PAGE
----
Smart SpendingSmart Spending

But it is important that you get the basics right.

By Karen Datko Nov 27, 2009 1:33PM

This post comes from partner blog The Dough Roller.

 

You’ve seen this e-mail:

Aoccdrnig to rscheearch at Cmabrigde Uinervtisy, it deosn't mttaer in waht oredr the ltteers in a wrod are, the olny iprmoetnt tihng is taht the frist and lsat ltteer be at the rghit pclae.The rset can be a total mses and you can sitll raed it wouthit any porbelm. Tihs is bcuseae the huamn mnid deos not raed ervey lteter by istlef, but the wrod as a wlohe.

Whlie it's not at all clear wheehtr a Cmabrigde Uinervtisy stduy rellay exsits, the concpet has treeemnduos aplpication to presoanl finncae and ivnsetnig.

Get the important things right. While we don't have to be perfect, we do need to get the important things right. Just like the first and last letters of a word need to be correct, there are some core personal-finance and investing concepts that we must get right:

 

Found coins add up slowly, but they DO add up.

By Donna_Freedman Nov 27, 2009 11:53AM
I'd planned to wait until mid-December to count my dropped change. By Nov. 18, the old vase in which I keep the coins was about to spill over. Eleven months' worth of found funds came to $34.54: a $5 bill, three $1 bills, 25 quarters, 117 dimes, 46 nickels and 629 pennies.

In the past week I've already found $1.05. Looks like it's going to be a good year for what blogger Candace Baltz-Smylie calls "Dirty Money."

She means that in a good way, of course.  

Under the right circumstances it is, but you'd better know what the recipient likes.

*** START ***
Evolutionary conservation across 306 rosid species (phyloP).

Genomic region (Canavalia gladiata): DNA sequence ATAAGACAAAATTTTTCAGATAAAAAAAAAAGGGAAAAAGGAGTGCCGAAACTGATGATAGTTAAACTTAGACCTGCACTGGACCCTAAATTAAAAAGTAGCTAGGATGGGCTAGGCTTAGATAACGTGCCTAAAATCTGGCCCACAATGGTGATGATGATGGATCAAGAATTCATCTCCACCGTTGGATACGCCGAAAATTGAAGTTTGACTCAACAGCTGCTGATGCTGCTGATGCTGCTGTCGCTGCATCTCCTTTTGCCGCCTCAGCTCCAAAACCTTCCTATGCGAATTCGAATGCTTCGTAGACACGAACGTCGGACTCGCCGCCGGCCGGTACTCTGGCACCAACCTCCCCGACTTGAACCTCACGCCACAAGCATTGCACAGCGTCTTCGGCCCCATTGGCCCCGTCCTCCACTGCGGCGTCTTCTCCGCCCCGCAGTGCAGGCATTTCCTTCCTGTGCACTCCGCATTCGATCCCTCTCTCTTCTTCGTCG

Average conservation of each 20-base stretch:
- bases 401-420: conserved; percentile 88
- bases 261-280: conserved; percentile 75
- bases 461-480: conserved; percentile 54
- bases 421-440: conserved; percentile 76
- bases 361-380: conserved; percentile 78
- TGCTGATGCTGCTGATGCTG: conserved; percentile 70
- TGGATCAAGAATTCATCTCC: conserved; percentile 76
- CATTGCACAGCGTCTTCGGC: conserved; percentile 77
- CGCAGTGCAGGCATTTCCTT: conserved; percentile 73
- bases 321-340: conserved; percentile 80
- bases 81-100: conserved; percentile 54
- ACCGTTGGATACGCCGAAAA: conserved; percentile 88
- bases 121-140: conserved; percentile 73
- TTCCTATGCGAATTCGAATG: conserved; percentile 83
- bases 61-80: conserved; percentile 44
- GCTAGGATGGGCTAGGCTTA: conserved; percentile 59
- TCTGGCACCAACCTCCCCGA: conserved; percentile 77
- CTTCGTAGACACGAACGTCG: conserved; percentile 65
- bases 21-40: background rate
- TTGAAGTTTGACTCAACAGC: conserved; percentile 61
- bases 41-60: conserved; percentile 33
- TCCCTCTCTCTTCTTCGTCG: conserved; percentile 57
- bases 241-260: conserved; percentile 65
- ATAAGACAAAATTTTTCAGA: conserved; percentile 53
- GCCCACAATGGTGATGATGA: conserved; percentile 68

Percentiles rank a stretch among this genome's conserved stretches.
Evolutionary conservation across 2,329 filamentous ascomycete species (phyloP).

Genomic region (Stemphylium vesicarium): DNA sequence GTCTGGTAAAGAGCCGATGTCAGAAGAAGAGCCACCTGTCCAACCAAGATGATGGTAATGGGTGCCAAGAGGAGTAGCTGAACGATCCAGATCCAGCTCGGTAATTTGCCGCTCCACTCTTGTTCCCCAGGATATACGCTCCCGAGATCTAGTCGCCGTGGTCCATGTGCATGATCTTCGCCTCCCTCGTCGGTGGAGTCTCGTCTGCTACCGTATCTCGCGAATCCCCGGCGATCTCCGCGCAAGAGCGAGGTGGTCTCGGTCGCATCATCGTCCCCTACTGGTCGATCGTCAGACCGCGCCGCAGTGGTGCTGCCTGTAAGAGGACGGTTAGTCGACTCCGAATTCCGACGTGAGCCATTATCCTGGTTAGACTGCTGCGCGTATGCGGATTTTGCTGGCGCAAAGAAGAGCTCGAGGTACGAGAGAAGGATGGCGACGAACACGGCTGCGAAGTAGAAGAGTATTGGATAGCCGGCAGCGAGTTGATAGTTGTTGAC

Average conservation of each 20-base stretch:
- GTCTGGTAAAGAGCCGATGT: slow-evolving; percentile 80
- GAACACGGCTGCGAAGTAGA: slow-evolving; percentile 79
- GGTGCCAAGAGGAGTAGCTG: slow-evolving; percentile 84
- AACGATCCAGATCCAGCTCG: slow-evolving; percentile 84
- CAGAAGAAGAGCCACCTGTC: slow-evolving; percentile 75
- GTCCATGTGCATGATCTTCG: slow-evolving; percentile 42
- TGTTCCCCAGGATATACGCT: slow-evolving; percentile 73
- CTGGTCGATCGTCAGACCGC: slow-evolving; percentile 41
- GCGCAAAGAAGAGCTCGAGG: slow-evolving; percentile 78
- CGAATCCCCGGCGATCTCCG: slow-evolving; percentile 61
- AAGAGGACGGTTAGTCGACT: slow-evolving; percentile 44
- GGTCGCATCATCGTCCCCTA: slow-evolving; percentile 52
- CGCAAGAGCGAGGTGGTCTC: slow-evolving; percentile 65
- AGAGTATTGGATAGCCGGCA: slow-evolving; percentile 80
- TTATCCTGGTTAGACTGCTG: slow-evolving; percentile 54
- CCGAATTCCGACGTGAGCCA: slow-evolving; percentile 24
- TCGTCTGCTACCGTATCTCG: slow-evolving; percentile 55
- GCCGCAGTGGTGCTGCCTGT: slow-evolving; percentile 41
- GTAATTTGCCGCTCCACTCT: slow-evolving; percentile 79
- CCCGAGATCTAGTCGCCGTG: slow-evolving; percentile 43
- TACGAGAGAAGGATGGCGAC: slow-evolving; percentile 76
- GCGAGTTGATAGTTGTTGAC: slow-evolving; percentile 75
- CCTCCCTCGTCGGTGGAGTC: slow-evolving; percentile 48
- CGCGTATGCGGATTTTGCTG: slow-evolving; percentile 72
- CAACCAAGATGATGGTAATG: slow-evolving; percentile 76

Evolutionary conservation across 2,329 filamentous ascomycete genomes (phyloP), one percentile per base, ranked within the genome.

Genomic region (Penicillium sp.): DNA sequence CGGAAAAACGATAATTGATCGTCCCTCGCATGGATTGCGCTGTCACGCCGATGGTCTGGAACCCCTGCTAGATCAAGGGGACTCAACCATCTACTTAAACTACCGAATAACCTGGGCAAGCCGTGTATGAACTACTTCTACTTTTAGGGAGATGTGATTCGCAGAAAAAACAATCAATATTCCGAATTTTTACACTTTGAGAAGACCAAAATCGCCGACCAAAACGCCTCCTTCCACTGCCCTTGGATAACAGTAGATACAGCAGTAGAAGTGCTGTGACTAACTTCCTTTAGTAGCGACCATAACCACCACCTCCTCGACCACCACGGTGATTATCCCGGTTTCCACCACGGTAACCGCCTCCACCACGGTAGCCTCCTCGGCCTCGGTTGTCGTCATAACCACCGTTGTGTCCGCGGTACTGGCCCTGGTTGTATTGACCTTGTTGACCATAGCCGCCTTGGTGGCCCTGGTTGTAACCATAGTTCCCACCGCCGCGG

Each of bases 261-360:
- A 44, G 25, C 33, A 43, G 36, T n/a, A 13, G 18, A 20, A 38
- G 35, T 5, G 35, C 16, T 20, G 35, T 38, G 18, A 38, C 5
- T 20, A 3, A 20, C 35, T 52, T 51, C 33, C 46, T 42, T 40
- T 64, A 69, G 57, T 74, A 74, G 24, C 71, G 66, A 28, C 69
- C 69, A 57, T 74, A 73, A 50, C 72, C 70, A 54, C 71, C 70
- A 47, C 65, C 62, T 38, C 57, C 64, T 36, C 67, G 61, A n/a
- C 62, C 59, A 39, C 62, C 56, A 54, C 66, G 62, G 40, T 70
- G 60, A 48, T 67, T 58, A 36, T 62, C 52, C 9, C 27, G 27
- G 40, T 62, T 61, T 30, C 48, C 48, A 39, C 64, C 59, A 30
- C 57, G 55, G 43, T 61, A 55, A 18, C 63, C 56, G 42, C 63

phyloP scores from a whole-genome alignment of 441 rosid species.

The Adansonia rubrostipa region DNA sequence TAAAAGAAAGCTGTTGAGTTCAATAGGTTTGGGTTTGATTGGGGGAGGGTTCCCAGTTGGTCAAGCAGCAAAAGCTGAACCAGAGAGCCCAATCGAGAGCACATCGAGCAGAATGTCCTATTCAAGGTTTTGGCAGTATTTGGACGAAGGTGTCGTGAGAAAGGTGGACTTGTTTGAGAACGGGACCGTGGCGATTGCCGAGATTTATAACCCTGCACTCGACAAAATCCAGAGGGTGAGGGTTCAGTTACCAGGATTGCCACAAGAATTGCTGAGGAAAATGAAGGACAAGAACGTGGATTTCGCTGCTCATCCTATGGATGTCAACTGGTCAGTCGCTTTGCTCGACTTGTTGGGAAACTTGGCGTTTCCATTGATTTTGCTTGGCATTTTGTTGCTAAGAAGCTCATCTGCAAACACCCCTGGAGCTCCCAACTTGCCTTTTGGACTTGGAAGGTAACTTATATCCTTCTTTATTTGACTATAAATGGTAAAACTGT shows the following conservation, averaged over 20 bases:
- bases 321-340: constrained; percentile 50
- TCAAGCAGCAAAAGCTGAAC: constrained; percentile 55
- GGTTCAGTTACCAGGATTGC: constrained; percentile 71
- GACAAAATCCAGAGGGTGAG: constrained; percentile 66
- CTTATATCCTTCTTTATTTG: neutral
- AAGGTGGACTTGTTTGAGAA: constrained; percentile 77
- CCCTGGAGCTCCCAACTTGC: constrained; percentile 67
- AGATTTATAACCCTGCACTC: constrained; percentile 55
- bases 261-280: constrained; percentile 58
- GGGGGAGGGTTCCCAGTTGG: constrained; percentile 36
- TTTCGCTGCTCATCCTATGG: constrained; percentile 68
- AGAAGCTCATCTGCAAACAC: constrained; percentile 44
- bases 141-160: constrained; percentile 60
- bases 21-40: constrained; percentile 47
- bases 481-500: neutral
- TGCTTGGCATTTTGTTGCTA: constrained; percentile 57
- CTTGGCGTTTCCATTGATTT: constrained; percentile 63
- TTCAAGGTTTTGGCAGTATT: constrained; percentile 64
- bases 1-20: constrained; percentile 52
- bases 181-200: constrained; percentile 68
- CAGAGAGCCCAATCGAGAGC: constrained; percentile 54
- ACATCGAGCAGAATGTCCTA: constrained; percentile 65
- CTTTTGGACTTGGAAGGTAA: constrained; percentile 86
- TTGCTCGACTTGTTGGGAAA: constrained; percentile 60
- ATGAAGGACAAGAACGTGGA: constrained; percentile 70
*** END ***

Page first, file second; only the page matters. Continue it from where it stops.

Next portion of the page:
By Karen Datko Nov 25, 2009 9:53PM

Several questions come to blogger Abigail Perry’s mind when she sees one of those commercials with a car in the driveway topped by a big bow. You know -- where the wife goes outside and there it sits, all nice and pretty.

 

Abby (the daughter of MSN Money "Living With Less" columnist Donna Freedman) wonders how the car got there without the wife noticing. Did they bring it in the middle of the night? Did they check with the husband to make sure she’s asleep? “Does that mean the husband gets a walkie-talkie and gets to say things like ‘The bear is in hibernation’ and ‘Roger’ and ‘Over’?” Abby writes at I Pick Up Pennies.

 

OK, that’s the silly stuff. But Abby also raises some good questions. Is a car really an appropriate holiday present? No, she says, and here’s why not -- from the hypothetical wife’s point of view:

 

The season is filled with lots of traditions that were recently invented.

By Karen Datko Nov 25, 2009 8:39PM

This guest post comes from Frank Curmudgeon at Bad Money Advice.

 

We are now in what we Americans call the Holiday Season. And it is a season: not just one holiday, but a joyous period in which every day is special. A few of those days don’t have names yet, but I am sure that in time that gap in our culture will be filled.

 

Here’s a rundown of the next week or so.

 

The traditional fun begins with Travel Nightmare Wednesday. Observed the day before the last Thursday in November, this holiday is celebrated around the nation by crowding into planes and spending quality time with loved ones inside cars crawling along interstates.

 

Then comes Thanksgiving, when we solemnly thank the Almighty for football and giant balloons in the shape of cartoon characters. Some families also give thanks that once again they deep fried the turkey without burning the house down.

Things pick up a bit with Black Friday, a holiday that celebrates the simple pleasures of buying stuff. Traditionally, it is observed by talking about how everybody else is going to the mall that day and recounting how it is traditionally the busiest shopping day of the year. It is not, nor has it ever been. That honor usually goes to Most Busy Saturday, which falls this year on Dec. 19.

 

Sure, times are tough, but think about how life was for those who came before us.

By Karen Datko Nov 25, 2009 4:01PM

This guest post comes from “vh” at Funny about Money.